In a study of 337 cases of people who have reported encounters with the dead, many of the apparitions were of people who have died violently, particularly males. If the apparition was of someone who died violently, it was more likely to appear to a stranger. On the other hand, apparitions of people who died naturally were more likely to appear to a friend or family member.
Dr. Erlendur Haraldsson, a psychologist at the University of Iceland, investigated the cases in the 1980s by conducting interviews with the people who reported the encounters, as well as any other witnesses. He also checked official records to verify the details of death for the apparitions. The cases he studied were all from Iceland, but he cites other research in his study that shows encounters with the dead are reported by as many as 25 percent of Western Europeans and 30 percent of Americans.
Encounters with the dead are reported by as many as 25 percent of Western Europeans and 30 percent of Americans.
Dr. Haraldsson wrote: "Unexpectedly, the apparitions were predominantly male (67 percent). This surprising dominance of males is remarkably uniform in the experiences of both male and female experiencers. It confirms the results of our previous representative survey in which 77 percent of both sexes reported encounters with males.”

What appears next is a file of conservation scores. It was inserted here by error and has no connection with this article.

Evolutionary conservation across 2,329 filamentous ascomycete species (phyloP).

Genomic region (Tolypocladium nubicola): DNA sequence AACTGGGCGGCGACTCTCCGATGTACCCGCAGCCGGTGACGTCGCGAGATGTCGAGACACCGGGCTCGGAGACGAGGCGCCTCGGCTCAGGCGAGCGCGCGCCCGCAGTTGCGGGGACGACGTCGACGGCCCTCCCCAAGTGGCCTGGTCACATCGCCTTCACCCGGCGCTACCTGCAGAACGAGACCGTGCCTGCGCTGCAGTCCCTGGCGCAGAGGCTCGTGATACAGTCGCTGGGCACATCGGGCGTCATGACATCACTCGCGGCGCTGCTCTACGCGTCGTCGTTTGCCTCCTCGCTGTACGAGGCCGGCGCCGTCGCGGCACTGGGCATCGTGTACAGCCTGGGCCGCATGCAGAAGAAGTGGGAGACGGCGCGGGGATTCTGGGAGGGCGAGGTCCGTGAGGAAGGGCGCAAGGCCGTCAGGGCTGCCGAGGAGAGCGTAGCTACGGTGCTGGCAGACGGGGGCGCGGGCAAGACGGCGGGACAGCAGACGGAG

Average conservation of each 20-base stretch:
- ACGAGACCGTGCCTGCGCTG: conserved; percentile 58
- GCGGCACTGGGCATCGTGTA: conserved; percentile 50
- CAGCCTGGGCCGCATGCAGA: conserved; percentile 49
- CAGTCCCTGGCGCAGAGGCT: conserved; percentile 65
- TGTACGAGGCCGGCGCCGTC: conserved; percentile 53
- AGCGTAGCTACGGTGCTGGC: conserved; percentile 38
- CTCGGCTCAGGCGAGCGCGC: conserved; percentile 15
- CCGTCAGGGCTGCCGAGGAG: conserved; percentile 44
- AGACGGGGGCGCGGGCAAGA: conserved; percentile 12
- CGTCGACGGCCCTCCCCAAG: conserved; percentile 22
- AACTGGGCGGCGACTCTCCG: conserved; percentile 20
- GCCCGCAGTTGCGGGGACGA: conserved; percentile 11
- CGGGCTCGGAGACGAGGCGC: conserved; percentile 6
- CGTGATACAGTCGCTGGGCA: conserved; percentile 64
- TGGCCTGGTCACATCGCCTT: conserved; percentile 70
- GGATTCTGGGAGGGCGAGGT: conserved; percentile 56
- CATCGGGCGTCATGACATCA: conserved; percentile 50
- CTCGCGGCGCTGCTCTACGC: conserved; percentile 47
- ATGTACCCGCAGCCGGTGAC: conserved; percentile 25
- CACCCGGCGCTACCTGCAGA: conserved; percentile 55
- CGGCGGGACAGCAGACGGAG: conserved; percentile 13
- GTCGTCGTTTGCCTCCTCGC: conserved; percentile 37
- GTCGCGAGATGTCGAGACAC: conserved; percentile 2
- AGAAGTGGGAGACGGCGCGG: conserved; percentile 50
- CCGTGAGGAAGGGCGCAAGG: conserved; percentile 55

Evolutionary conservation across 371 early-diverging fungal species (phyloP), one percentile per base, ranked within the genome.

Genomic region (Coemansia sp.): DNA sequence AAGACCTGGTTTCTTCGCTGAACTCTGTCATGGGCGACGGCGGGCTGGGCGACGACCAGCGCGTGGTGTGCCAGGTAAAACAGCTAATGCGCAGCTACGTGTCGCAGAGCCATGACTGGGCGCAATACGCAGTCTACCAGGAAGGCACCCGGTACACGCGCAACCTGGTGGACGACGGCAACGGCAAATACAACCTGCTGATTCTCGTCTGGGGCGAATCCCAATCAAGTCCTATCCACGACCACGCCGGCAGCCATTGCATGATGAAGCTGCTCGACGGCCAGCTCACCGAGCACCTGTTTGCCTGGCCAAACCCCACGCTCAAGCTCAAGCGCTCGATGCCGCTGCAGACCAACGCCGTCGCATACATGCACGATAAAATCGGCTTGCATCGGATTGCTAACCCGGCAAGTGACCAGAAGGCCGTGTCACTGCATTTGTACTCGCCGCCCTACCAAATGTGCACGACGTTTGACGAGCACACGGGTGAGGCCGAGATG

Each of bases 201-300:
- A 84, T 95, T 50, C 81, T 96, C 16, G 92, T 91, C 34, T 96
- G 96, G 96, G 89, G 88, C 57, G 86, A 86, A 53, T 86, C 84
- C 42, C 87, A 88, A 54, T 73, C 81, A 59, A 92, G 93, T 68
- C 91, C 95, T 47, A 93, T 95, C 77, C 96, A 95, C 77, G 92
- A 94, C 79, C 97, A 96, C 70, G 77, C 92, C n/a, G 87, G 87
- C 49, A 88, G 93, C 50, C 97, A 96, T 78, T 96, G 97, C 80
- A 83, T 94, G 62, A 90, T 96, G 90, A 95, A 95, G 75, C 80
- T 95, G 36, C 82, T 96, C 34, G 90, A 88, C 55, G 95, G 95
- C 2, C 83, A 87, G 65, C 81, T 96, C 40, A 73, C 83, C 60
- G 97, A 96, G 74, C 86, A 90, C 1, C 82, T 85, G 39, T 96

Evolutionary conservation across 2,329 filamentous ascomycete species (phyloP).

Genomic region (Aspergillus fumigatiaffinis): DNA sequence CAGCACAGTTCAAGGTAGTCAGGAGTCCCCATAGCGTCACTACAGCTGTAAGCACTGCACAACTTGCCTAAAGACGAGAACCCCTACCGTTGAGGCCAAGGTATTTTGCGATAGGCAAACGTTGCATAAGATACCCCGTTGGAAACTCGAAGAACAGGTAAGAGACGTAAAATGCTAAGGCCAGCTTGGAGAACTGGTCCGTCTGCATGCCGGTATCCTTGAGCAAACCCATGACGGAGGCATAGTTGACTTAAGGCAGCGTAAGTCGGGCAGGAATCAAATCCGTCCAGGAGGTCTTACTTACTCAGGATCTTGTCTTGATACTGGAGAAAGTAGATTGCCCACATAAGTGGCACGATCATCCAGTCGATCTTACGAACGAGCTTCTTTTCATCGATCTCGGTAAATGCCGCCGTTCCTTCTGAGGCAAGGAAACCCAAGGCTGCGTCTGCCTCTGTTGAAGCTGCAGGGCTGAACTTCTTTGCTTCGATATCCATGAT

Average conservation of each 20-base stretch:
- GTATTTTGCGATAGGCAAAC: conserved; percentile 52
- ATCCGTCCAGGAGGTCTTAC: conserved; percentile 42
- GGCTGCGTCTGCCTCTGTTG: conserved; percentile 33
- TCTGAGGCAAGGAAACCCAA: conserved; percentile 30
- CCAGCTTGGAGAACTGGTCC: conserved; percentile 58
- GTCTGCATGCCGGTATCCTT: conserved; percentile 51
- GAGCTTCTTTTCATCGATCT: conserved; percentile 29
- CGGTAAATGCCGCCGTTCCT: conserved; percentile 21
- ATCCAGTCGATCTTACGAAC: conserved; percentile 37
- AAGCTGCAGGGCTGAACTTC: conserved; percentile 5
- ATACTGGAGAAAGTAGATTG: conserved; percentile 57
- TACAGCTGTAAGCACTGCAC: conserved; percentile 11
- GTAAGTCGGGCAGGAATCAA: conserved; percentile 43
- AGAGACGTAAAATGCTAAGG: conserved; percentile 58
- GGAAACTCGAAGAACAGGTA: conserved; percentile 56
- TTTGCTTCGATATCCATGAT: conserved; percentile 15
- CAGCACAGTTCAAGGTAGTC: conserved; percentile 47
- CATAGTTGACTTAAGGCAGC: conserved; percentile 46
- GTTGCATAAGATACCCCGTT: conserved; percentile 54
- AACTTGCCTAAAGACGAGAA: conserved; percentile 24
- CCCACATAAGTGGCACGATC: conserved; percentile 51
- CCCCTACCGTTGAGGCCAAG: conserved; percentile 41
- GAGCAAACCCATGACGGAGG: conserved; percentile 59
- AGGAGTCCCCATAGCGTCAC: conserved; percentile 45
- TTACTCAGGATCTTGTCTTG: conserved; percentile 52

The cause of death was known and verified by checking official records for about 80 percent of the cases, and in 30 percent of these cases the person had died violently. The percentage of violent deaths in the study was almost four times higher than the percentage of death by violence in Iceland during the relevant time period.
The percentage of violent deaths in the study was almost four times higher than the percentage of death by violence in Iceland during the relevant time period.
Other researchers have encountered similar findings. The late Dr. Ian Stevenson, a psychologist at the University of Virginia, analyzed 314 apparitional cases recorded in the 1886 book, "Phantasms of the Living,” coauthored by Edmund Gurney, Frederic Myers, and Frank Podmore. Dr. Stevenson found the mode of death was violent in 28 percent of cases in which the cause of death was known.
Dr. Stevenson is best known for his reincarnation research. His successor in this work, Dr. Jim Tucker, told Epoch Times in an unrelated interview in February that he has observed a similar prevalence of violent, male deaths in reincarnation cases. Dr. Tucker has been analyzing thousands of cases of children who seem to remember past lives. He found approximately 70 percent of the cases were reported by little boys.
Most often, but not always, children remember being a person of the same sex as the present lifetime. Thus, the majority of reincarnation-related reports are about men who have died. Though some reported past-life memories involve peaceful deaths, the majority of striking cases involve trauma. Checking official statistics for the United States, Dr. Tucker found about 70 percent of unnatural deaths occur to males, echoing the percentage of past-life memories related to males.